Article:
Considering the human touch points in any process, be it your helpdesk call center or a new Customer Relationship Management (CRM) system rollout, will shift your objectives from how to feed a system, to how to build a customer-focused experience. The most unwieldy processes and systems, and usually the least successful and most expensive to implement and maintain, are often designed with little or no regard to how someone would actually interact with the process in order to do their job.

While the work of an internal IT organization may not place as much value on the experience as Disney or Apple, experience should not be completely ignored. Pondering how each function of your organization helps an end-customer experience or makes the job of internal personnel easier or quicker has an obvious financial benefit that might not be apparent when you are considering only technology and data. This may be as easy as having IT staff catalog new enhancement requests personally, since they can clarify a diffuse requirement into something that can more readily be analyzed and dispositioned. Or, it could be providing pushback to the VP who wants the new CRM system to require 87 categorizations and data fields for a new lead, a task that is obviously detrimental to the experience of the poor salesperson who will have to use the system.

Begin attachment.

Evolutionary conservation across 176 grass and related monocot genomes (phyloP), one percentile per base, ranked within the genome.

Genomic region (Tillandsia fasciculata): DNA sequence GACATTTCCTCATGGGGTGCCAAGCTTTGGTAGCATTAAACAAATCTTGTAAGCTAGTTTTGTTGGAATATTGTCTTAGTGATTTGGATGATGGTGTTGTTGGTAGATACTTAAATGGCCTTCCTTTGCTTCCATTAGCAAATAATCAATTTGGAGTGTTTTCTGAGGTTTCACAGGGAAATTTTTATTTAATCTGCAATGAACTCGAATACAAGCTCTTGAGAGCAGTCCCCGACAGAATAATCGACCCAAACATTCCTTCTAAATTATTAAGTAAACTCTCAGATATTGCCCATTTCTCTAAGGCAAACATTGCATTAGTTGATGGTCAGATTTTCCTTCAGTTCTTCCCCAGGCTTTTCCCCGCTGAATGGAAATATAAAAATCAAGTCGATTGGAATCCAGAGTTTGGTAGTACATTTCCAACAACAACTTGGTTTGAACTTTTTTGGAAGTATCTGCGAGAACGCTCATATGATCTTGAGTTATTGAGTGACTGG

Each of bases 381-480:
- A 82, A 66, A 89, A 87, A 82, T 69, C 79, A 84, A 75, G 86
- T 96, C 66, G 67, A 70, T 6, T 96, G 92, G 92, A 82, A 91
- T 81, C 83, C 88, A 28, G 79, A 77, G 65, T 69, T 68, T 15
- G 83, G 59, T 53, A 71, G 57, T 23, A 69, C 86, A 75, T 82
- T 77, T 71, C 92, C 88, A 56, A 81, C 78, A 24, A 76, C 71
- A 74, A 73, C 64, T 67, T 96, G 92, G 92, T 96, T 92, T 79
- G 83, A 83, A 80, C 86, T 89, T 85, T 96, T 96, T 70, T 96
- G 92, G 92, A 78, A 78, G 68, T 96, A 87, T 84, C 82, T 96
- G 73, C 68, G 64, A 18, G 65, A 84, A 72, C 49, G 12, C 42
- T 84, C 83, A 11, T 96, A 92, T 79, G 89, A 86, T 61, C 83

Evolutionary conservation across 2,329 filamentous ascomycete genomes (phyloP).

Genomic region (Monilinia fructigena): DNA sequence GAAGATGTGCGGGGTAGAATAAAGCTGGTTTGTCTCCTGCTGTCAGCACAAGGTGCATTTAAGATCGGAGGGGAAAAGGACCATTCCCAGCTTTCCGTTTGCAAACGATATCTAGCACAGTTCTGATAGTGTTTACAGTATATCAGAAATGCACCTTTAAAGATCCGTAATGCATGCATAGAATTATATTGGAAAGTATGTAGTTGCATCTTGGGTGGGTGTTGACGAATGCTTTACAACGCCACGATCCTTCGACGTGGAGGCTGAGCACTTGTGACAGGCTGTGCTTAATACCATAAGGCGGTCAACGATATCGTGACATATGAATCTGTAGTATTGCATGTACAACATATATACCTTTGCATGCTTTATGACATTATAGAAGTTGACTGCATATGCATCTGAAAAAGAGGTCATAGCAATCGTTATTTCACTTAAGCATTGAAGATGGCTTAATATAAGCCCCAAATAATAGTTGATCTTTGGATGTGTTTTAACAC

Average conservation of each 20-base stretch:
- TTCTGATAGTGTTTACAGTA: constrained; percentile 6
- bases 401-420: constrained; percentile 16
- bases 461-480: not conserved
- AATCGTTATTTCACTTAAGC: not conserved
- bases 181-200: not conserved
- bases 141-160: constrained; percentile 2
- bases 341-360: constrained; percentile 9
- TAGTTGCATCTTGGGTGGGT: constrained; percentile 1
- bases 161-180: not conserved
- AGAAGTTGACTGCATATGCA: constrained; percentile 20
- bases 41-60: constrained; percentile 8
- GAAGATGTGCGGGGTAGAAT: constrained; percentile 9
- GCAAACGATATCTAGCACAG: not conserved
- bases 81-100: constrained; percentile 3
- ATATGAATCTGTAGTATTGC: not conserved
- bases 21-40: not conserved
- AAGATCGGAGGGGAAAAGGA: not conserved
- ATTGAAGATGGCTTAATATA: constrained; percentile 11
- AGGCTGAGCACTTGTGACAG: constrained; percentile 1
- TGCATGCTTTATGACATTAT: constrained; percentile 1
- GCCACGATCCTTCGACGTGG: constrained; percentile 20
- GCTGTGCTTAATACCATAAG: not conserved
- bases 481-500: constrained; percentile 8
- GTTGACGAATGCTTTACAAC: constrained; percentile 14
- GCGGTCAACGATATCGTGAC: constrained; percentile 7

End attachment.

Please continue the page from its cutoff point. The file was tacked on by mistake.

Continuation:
While experience is hard to create, it can build undying loyalty and immense value to what might otherwise be a commodity. An IT department that delivers compelling experiences can't simple be outsourced and lessen budget pressure since it delivers much more than just an OK service at the cheapest cost.

There are lots of amusement parks, but only one Disney. While building an authentic steam engine to transport employees around HQ while wearing a mouse costume is probably overkill, creating an experience need not be that complex.

About

Patrick Gray works for a global Fortune 500 consulting and IT services company, and is the author of Breakthrough IT: Supercharging Organizational Value through Technology, as well as the companion e-book The Breakthrough CIO's Companion. Patrick has...

7 comments
trapper
trapper

Yes, our IT department creates an experience - excruciating pain! Not sure who they think their customers are, but certainly not any end users.

Alpha_Dog
Alpha_Dog